Thursday, November 22, 2018
Together together, and thankful
I'm lucky I began blogging when I did.
I started out heartbroken, single, depressed (clinically, as it turns out), and in need of a tremendous amount of support. Way more than my friends could provide.
And I processed things on the blog that I was working out in therapy. Or I told funny, weird stories, and got insight and support from you.
If you've been with me for a while, you know all these things.
I felt very isolated, no matter how many people were around. Because I believed they were all happy and fine.
And I was not.
Putting my struggles and my fears into the world on this blog and hearing that they resonated with others was incredibly powerful.
I wasn't alone. And I wasn't aberrant.
I blog less and less now because life takes over and because I lack a community of bloggers. DC had a great blogging community when I started.
Last month I celebrated my 12-year blogaversary without notice.
Nick and I were both away for work last week, when we would've gone to the Tabard Inn, if we could manage, and cheersed 11 years of meeting. I didn't even post about it.
As I said, life takes over.
This morning Nick realized that last week was our anniversary. He said, "Last week, 11 years ago, we met. And then you went to Mexico with Jen for Thanksgiving."
I said, "Best Thanksgiving of my entire life."
He rolled his eyes.
Maybe not best, but most fun. No family dynamics (as this was back when my nuclear family was still intact), no cooking, lots of sunshine. We read books and swam and drank cocktails. We showed up at Thanksgiving dinner on the resort.
And then, if I'm not mistaken, we resumed our cocktail consumption and then went to bed with our books.
I don't wish away my family, but I would say that since my children developed the ability to say, "No!" I have not had a conflict-free day. I've not had a single day at home where I didn't have to convince at least one person do to something.
That something ranges from eating breakfast to brushing teeth to settling down for bed.
I am not saying there aren't upsides to children--of course they are charming and delightful and hilarious and full of joy and wonder--but let's be honest: they are also relentless and exhausting.
For years I hated Thanksgiving, not because I am opposed to gratefulness, but because I was already well into my slide into winter depression.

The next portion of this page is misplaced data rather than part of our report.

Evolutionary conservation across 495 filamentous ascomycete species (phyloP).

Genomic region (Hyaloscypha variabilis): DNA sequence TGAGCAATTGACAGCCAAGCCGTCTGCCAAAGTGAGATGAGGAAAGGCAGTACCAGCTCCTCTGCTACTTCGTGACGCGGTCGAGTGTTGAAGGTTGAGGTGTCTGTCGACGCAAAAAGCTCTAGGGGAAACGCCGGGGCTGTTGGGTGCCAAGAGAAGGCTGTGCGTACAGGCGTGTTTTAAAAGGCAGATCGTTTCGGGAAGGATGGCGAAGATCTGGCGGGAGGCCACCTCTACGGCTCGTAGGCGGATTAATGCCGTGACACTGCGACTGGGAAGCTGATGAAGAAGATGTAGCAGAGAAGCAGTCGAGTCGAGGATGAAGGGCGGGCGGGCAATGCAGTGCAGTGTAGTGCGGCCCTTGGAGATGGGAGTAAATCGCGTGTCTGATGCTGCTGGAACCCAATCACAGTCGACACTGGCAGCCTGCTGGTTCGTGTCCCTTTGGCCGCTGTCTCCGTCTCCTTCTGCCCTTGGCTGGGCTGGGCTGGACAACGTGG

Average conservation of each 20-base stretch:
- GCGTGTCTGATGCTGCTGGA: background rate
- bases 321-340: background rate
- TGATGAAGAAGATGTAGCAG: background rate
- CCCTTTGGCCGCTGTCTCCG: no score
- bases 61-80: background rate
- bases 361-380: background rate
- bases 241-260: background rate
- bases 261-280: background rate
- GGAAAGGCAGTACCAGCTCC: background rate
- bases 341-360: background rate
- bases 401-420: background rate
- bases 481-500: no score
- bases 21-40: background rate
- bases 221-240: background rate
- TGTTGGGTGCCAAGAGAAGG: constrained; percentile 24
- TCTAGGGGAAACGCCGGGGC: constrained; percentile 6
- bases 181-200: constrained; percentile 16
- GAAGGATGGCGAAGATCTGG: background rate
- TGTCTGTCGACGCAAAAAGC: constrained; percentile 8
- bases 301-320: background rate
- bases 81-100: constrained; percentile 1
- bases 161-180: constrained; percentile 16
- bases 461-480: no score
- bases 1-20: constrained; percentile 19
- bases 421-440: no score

I was already eating every sweet I could get my hands on. My clothes were tight. I cried a lot.
And then there was Thanksgiving, with the forced gratefulness and its endless piles of carbs and sweets, and the darkness of night at 5:00 pm.
Now I have medication, and distance, and perspective. I try regularly to think of things for which I am grateful. I ask my children at dinner.
Because apparently just the act of searching your brain for gratefulness changes your chemistry for the good.
I have to make a pie this morning. I've never made pie.
Maude says to use vodka instead of part of the water, to make the crust flaky. In fact, she sent me her mama's cousin Gail's recipe for chocolate pecan pie.
Betty is going to help with the crust. Crust intimidates me.
Vodka will likely help with this.
I have many, many things to be grateful for in this life. And I'm in a place where I can recognize the ways in which I have been blessed.
And I'm in a place to give.
I think for so many years I just needed so much. My ability to give was limited because I was so emotionally limited.
Years ago, when Maude and I were in California, someone was trying to friend me. I can't remember who this was, but someone new was on the edge of my life. And it was clear they were going to take a lot of time and energy.
And Maude said, and I believe this is verbatim, "You only have time for one high-maintenance person in your life. And that person is me."
Which was, at that point, absolutely true.
At this juncture, I have four people in my life who truly need me on a daily basis.
There is give and take, to be sure.
But sometimes there is way more take. Sometimes I am all gived out. Sometimes I get tired and crabby and whiny. Sometimes I get resentful.
And sometimes I haven't even realized it yet, but Nick does, and he suggests I take a break.
I have many, many people I love. I have a safe, comfortable, interesting life.
I'm thankful for many things in this world And I want you, my (in some cases invisible) friends, to know that I'm truly grateful for you.
Thank you for being a part of my life.
Big hugs and lots of love,